This prevents you shooting overpowered ammunition in a gun that's too light to handle the pressure of a high-powered round.

The distinction is a little more subtle with +P ammo.

These rounds have the same dimensions of the older 9mm rounds, so they usually fit in guns from before 1985.

It's pretty important not to shoot 9mm+P from a gun that's not rated for the pressure, however.

Always check the manual to find out what the max limit is on your gun. For the record, there's usually no problem going down a step.

For example, any gun chambered for .357 Magnum can handle .38 Special, no problem, and many 10mm guns can handle the weaker .40 S&W cartridge.

3. Decide What the Ammo Is For

Before you buy ammunition, it helps to decide what you're buying it for. Target rounds are usually a cheap and no-frills way to shoot.

Ball-type ammo is relatively good at penetrating barriers, such as glass, while hollow point bullets are designed to expand inside a target and do maximum damage.

These rounds have different terminal performance when they hit a target.

The ball-type rounds tend to penetrate, while hollow points might get hung up in thick clothing or deflect off of a surface.

Wadcutter rounds are less powerful, but their sharp edges leave neat holes in paper targets.

4. Buy Cheap Defensive Ammo

Each of these rounds also has different ballistic performance in the air.

Because ball-type and hollow point rounds have different weights, different mass distribution and different drag coefficients, they behave differently on their way to the target.

Lightweight wadcutters, for instance, tend to bounce up from a flat trajectory more than the heavier ball ammo.

Copper rounds behave differently from lead, while more exotic stuff behaves all sorts of ways in the air.

Because every ammo type acts differently, it's helpful to occasionally practice with the same ammunition you keep for defensive use.

It would be a real shame to practice for years with wadcutters and ball rounds, even zeroing your sights for that ammo, only to confront a burglar and shoot all your hollow points over his left shoulder because the bullets have a different aim point than you're used to.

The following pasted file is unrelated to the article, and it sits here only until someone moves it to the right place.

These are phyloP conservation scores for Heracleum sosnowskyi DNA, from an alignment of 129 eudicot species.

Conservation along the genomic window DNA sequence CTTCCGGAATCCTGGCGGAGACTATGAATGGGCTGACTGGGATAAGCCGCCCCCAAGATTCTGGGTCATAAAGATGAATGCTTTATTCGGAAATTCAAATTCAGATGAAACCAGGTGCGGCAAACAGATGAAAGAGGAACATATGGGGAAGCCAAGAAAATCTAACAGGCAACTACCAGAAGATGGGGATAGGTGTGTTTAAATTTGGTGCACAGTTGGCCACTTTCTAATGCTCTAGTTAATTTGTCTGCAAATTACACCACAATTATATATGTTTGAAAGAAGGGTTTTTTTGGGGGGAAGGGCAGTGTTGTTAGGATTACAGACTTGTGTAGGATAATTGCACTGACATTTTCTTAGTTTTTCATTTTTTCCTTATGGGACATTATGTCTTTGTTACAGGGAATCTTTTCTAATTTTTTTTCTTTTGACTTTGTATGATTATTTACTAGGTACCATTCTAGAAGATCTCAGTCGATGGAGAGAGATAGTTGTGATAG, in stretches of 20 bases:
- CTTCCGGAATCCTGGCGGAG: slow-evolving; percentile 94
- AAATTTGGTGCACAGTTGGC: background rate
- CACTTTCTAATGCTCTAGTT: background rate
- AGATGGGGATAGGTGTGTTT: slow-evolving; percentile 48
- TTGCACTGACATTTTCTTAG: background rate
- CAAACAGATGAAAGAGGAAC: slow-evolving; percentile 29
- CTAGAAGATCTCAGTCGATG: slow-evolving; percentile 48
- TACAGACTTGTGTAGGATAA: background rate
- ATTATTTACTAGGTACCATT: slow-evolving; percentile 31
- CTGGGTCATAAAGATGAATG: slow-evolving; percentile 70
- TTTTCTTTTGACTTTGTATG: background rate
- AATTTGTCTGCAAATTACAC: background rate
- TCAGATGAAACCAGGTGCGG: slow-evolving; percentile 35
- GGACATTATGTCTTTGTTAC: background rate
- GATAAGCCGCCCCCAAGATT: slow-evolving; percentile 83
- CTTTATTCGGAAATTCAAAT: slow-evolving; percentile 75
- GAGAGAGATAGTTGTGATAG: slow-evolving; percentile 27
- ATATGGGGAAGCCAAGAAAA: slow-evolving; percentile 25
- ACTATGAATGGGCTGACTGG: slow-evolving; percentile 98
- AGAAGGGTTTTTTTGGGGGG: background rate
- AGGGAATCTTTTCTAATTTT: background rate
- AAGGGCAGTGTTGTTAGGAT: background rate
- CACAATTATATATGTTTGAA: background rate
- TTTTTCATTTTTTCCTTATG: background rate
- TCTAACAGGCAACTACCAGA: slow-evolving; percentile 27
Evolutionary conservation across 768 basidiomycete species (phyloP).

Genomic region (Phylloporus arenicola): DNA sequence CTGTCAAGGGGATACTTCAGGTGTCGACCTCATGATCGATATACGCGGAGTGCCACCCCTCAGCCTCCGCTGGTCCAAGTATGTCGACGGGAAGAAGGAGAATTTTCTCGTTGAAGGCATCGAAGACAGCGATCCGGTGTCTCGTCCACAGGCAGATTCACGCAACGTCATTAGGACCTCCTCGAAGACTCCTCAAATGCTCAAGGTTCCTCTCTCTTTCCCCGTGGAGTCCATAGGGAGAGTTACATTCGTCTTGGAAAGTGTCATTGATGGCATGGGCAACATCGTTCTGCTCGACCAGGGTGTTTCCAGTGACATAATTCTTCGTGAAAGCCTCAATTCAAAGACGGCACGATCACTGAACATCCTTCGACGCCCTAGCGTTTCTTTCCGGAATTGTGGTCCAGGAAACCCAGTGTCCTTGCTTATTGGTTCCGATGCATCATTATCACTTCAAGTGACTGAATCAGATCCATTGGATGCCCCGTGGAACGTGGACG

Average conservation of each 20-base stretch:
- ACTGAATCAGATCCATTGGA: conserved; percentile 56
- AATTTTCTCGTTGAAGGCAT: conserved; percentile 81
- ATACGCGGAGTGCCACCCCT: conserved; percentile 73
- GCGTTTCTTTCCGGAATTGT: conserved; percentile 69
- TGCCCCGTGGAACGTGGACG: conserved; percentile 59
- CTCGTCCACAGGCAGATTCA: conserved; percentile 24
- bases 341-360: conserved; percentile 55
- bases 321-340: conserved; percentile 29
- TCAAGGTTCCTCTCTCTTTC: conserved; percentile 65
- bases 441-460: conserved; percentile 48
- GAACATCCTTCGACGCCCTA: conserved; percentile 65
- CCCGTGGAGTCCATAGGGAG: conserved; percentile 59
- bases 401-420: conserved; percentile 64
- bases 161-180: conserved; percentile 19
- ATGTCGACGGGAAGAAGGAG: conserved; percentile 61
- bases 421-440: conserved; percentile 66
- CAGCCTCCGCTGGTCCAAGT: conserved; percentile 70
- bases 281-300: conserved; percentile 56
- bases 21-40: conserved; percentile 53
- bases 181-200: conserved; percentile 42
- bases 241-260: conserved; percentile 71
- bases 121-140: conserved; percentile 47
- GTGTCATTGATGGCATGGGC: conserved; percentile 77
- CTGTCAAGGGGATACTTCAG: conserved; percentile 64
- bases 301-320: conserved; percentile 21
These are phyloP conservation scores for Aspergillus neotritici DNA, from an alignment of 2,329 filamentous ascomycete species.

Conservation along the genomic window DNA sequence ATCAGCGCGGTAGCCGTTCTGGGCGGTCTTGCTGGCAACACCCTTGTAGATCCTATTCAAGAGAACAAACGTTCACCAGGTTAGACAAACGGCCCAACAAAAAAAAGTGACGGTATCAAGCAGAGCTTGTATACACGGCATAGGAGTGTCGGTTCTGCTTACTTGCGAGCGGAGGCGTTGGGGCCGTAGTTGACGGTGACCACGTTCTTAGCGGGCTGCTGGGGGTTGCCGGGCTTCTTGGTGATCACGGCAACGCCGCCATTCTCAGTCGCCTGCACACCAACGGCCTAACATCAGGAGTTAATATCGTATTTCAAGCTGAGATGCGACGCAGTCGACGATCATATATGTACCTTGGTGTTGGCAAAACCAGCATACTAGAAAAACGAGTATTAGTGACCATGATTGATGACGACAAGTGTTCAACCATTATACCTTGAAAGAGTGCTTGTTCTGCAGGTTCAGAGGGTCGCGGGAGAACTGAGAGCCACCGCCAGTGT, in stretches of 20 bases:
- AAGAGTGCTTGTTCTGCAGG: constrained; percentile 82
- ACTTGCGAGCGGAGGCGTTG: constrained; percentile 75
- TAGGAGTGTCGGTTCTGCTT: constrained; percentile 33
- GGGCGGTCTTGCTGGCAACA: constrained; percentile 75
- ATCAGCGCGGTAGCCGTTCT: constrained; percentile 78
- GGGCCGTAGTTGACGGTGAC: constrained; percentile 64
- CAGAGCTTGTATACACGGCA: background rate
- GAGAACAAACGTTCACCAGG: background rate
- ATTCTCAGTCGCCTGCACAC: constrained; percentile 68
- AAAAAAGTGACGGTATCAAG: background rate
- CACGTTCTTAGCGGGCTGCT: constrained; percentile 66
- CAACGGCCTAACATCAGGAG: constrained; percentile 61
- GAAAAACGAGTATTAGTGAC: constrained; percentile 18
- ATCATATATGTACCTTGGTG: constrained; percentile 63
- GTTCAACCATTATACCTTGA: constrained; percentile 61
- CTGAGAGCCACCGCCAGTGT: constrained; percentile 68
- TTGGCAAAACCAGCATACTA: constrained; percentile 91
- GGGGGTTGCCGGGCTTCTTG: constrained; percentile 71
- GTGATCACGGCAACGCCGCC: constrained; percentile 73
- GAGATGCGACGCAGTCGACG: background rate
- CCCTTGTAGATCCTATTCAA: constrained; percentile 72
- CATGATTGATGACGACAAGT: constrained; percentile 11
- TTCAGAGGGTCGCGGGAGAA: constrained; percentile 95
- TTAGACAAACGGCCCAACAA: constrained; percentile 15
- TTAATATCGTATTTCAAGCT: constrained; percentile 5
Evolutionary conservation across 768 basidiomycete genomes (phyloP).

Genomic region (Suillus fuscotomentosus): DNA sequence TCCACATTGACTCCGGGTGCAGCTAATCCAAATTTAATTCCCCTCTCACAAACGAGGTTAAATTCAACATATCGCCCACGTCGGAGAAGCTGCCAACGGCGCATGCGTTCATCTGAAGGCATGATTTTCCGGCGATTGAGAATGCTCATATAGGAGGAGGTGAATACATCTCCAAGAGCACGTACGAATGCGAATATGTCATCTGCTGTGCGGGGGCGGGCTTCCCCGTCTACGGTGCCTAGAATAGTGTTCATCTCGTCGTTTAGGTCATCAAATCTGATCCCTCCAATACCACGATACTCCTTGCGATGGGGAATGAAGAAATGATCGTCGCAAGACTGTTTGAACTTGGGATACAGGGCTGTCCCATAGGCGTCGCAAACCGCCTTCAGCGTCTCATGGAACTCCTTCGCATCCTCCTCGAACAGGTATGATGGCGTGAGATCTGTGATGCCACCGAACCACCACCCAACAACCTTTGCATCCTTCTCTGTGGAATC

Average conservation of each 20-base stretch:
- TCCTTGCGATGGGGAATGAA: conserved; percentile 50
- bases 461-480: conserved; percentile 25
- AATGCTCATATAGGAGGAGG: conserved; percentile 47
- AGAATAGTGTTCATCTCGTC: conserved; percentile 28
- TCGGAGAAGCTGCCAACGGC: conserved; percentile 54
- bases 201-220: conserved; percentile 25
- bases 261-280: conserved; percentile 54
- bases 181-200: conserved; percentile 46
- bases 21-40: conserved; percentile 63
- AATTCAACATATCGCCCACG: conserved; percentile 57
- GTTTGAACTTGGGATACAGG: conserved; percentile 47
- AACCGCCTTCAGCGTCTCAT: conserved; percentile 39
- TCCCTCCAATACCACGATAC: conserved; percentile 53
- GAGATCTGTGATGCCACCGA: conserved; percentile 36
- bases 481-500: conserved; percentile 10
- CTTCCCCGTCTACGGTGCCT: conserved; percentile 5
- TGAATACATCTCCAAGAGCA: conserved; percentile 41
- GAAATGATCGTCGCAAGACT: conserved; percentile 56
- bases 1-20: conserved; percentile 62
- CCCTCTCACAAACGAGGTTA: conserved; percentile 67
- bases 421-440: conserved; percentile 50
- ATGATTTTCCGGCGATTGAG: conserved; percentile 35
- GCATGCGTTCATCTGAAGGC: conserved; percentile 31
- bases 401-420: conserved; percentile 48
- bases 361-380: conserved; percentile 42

You can generally get away with buying loads of cheap defensive ammo and practicing with it.

Because most hollow points and frangible rounds behave in similar ways when they hit, you can probably skip the gimmicky R.I.P. bullets and other exotic stuff for affordable defense rounds you can shoot through by the box.

5. Buy Target Ammo That's the Same Brand as Your Defensive Rounds

Not everybody is a billionaire, so practicing with $1-a-round ammo every time you go to your private indoor range may not be practical for you.

In that case, you can get a second-best experience by practicing with target ammunition that's as similar as possible to your defensive rounds.

To do this right, shop around for a performance round you like.

Once you have the hollow point or soft nose round you're happy with, take a look at the downscale product lines made by that same manufacturer.

Winchester White Box, for example, is a jacketed hollow point that weighs in at 115 grains. Winchester also makes a target round at 124 grains, but at roughly one-third the price.

These rounds get made on the same machines, using the same materials, and so they mostly behave the same in flight.

If you practice with the cheap stuff that's similar to the expensive stuff, then everything from your sights to your grip should perform the way you need them to when it's time to shoot the defensive rounds.